How is the current political situation impacting its direction?

We talked about seeking political pieces this year, but decided against it, and we kept our call for submissions the same as last year. We invited people to share monologues that told stories, and we found a range of pieces that discuss the American experience from different individual perspectives.

For example, this year’s production features three young adult voices in various stages of discontent, from rebellious to outright nihilistic. The production also includes several pieces about work and the characters’ relationships to their jobs. One character, a coroner, discusses what it’s like to be a woman in a male-dominated field. Another character describes being stuck in a minimum wage job and the exploitation of the workers there. A biology teacher describes the reality of teaching sexual education to eighth graders. We hear from a mother of an addicted daughter, a young woman describing the beauty of Mt. Rainier, and a cantankerous curb-picker talking about waste.

The most poignant piece in the production is the story of a woman—a true story written by another actor in our production—about her breast cancer diagnosis and the long medical road to real answers.These pieces each paint the American picture of institutionalized sexism and classism, but there is also hope in these characters’ voices. They are committed, earnest, reflective, and loving people and that all comes through. The production, however, is not without a couple of dog whistles to the resistance.

How does Selah figure in your future? What do you envision for the future?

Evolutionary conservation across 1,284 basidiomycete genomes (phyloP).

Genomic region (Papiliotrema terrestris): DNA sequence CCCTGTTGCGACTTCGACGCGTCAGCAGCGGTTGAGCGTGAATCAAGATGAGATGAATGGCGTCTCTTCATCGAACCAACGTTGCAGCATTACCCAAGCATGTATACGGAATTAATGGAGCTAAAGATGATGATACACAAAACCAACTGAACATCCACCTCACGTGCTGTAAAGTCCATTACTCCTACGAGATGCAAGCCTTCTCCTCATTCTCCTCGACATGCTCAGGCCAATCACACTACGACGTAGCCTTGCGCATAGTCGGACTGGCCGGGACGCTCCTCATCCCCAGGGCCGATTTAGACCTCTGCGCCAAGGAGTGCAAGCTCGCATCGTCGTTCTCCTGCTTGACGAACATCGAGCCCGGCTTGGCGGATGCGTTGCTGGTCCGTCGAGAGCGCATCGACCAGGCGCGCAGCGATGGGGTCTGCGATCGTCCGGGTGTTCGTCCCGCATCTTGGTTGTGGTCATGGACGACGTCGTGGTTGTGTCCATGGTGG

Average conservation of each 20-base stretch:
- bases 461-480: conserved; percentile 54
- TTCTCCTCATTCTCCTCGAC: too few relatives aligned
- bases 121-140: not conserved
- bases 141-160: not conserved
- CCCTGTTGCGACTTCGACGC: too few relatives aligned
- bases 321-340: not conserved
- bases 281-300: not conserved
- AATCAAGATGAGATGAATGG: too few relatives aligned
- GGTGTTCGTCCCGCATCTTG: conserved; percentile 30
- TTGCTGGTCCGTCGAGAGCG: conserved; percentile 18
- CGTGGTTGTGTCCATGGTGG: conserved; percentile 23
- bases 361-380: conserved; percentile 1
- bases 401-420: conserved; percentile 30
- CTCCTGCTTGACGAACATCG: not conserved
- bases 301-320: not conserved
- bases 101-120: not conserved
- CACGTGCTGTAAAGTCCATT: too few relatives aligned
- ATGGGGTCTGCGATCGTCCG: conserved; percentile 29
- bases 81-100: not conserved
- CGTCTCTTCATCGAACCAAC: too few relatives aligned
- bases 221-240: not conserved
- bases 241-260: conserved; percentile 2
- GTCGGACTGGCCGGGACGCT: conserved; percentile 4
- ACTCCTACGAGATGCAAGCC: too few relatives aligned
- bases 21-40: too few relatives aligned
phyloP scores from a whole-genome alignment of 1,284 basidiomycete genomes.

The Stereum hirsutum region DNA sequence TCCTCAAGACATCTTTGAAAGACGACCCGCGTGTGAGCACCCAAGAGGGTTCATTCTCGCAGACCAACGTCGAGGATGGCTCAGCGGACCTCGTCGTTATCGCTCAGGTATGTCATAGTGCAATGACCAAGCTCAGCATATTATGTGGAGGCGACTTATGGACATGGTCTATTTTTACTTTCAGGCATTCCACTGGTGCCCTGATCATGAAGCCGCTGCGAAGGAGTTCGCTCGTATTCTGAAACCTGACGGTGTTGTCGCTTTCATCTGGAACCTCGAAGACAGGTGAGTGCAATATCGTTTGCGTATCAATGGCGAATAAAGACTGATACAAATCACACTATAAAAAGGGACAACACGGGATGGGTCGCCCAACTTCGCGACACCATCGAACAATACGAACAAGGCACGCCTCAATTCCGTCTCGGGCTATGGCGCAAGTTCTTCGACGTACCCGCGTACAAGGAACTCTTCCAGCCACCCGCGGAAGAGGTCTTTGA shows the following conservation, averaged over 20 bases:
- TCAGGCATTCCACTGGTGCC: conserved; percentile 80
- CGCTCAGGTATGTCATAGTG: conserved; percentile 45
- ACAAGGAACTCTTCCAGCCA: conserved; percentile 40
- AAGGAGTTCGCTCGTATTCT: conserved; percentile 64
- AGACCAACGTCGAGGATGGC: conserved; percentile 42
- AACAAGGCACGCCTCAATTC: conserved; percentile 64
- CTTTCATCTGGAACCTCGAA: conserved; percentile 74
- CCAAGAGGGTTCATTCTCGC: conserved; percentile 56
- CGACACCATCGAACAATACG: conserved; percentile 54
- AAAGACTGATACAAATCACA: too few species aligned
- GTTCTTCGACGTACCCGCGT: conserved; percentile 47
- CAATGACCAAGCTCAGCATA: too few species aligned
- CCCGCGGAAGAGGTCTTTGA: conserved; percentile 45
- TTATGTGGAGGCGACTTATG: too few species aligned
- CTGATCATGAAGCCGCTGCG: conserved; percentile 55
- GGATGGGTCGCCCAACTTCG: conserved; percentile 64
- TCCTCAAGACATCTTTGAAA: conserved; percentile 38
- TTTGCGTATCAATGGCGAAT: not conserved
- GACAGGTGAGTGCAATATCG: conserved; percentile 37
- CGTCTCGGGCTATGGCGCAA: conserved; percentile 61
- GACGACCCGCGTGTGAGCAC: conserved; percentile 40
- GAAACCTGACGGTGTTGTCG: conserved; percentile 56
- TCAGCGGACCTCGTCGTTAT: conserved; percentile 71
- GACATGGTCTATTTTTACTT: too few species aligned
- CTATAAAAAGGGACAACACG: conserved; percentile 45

The Strand Project couldn’t be a stage anywhere other than Selah. The space provides the intimacy that the production needs because what makes this piece work is for the audience to feel they actually could be in the urban park with the characters. We can only accomplish that when the audience is only a few feet from the actors. And because Selah is such a small space without much overhead, we can take these kinds of risks in productions and with casting.

I love being able to offer a new actor the chance to invest in a character and be an equal part of the production with more experienced actors. In a typical theatrical production, the cast has leads, supporting actors, and ensemble. We’ve broken that hierarchy in this project. The Selah production team—Jeff Chann, Brian Palumbo, and Mary Ruth Lynn—are experienced professionals in their crafts, and yet they are so open to the fluid nature of this project. Our plan is to run the production in June every year so we can build a regular audience. The project will naturally evolve and keep current, and it’s that unforced connection to real concerns of the day that truly makes The Strand Project unique among local productions.

                                               Kris Harrington